She followed the Dow Janes system, set up a budget, and made a notecard listing all their credit cards with the amount of money they owed on each. She stuck the notecard to the side of her computer, where she would see it every day when she sat down to work.

Within a year, they paid off all $70,000 of debt.

“Other things started happening that helped,” Jessica clarified. “My husband did get a bonus from work. But when you're laser-focused on something, then that can happen. And probably the thing that helped was me saying, it's not ‘my’ program. It's a program that works, and if we follow it, we will conquer this, so we're not going into another year of looking at the same stuff.”

“I Didn’t Feel Alone and Disempowered”

The Million Dollar Year Facebook group was the first place Jessica could talk freely about personal finance with a group of people who understood.

“It was the first time in my life that I had a forum of people that I could talk to about this stuff and not feel stupid, not feel like an idiot, not feel like I had to hide something, not feel like there was something wrong with me,” Jessica said. “I did a really good job beating myself up mentally for years. And that just wears on you. Even if you didn't say a word, you could learn from other people in the Facebook community and not feel alone and not feel disempowered.”

One of the biggest lessons she learned in Million Dollar Year was that there was another way.

Yes, credit card debt, student loans, and car payments are a reality for many people. But it doesn’t need to be a reality for every person.

Empowered Women+ Empower Women+

As a mother of five, Jessica is driven to make sure her kids don’t make the same mistakes that she did.

One of her daughters recently graduated high school, and for her senior project, Jessica had her take the Million Dollar Year. She walked her daughter through signing up for her first credit card, ensuring that she wouldn’t sign up at a college fair, getting burdened with a sky-high interest rate in exchange for a free t-shirt.

Jessica knew that taking control of her money and gaining financial understanding would impact her children’s lives.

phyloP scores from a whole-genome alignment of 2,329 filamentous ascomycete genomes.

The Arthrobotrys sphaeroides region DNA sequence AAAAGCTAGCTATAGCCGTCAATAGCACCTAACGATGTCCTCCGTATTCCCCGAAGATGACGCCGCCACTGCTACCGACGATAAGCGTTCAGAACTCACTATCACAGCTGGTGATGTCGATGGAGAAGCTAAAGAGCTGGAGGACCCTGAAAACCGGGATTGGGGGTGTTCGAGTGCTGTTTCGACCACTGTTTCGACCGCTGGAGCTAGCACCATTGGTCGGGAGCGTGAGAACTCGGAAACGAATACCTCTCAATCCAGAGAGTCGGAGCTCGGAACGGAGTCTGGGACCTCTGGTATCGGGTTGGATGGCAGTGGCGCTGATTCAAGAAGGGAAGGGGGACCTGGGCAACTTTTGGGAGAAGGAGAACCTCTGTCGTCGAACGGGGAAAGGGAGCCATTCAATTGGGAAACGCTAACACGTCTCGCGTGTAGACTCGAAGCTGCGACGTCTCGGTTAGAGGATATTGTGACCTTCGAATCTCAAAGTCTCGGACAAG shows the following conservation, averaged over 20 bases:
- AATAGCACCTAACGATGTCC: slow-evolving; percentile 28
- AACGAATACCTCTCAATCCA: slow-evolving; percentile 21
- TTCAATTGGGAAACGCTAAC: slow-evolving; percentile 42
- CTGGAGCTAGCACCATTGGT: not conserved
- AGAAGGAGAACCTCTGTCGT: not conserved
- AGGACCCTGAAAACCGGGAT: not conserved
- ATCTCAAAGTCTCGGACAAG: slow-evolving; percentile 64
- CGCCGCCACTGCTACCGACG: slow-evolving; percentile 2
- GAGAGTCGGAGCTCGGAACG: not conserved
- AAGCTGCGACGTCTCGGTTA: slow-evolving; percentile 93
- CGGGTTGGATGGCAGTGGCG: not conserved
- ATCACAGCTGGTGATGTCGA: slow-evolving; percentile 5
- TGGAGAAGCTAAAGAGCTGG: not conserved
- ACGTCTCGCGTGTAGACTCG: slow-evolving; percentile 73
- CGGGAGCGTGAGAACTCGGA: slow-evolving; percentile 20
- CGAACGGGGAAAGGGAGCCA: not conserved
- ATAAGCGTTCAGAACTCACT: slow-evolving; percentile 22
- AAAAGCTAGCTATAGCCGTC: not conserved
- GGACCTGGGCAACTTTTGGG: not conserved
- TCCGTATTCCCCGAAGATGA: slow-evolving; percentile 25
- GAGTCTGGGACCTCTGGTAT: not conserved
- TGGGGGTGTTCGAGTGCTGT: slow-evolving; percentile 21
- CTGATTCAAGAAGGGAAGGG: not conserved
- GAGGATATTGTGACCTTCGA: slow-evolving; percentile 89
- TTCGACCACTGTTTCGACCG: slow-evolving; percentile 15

But something she didn’t expect happened.

Two years ago, her dad died in a car accident. And although her mom had always been pretty involved in the finances, in the aftermath of the tragedy, Jessica was able to come alongside her with the systems and tools she had gathered in Million Dollar Year. 

Jessica helped her mom set up the spreadsheets from everything that she had learned through Dow Janes, so her mom was able to look at yearly and monthly expenses and figure out a budget.

“You always think of helping the next generation, but it was really cool to be able to help a previous generation and to empower my mom,” Jessica shared.

Million Dollar Year case study - a screenshot of a perfect credit score and text that says, "Mommy the CFO is killing it!"

“Mom as CFO is Killing It!”

Before, finances had been a drain on the relationship between Jessica and her husband. She blamed him for their financial issues and he was frustrated that she expected her to fix something he didn’t see as a problem – and didn’t know how to. 

Now, Jessica is now the money manager for her family.

She pays the bills, tracks the investments, and maintains the budget. There are no more late fees, no more debt, and no more running to credit cards when expensive surprises pop up. They’ve sold some of their assets, downsized their house, and their spending is more aligned with their values and goals.

About three months ago, Jessica’s husband checked his credit score and saw that it had skyrocketed from the low 700s to 850.

He took a screenshot of the number and sent it to the family group chat with the message, “Mom as CFO is killing it!”

“I'm still a saver and he's still a spender, and we still disagree,” Jessica shared. “But that felt good that he was also saying to the kids, she's changed this scenario as well.”

Overall, she says Dow Janes has empowered her to take control of her life instead of incessantly trying to mitigate damage.

“It feels good to know what's coming in and what's coming out. As a mom of five, you always have spitballs and things that you don't expect,” Jessica said. “But Million Dollar Year has allowed me to live life on the offense versus on the defense. Always having to react to everything is a hard way to live. Now I know that whatever happens, it doesn't set me back or knock me down.”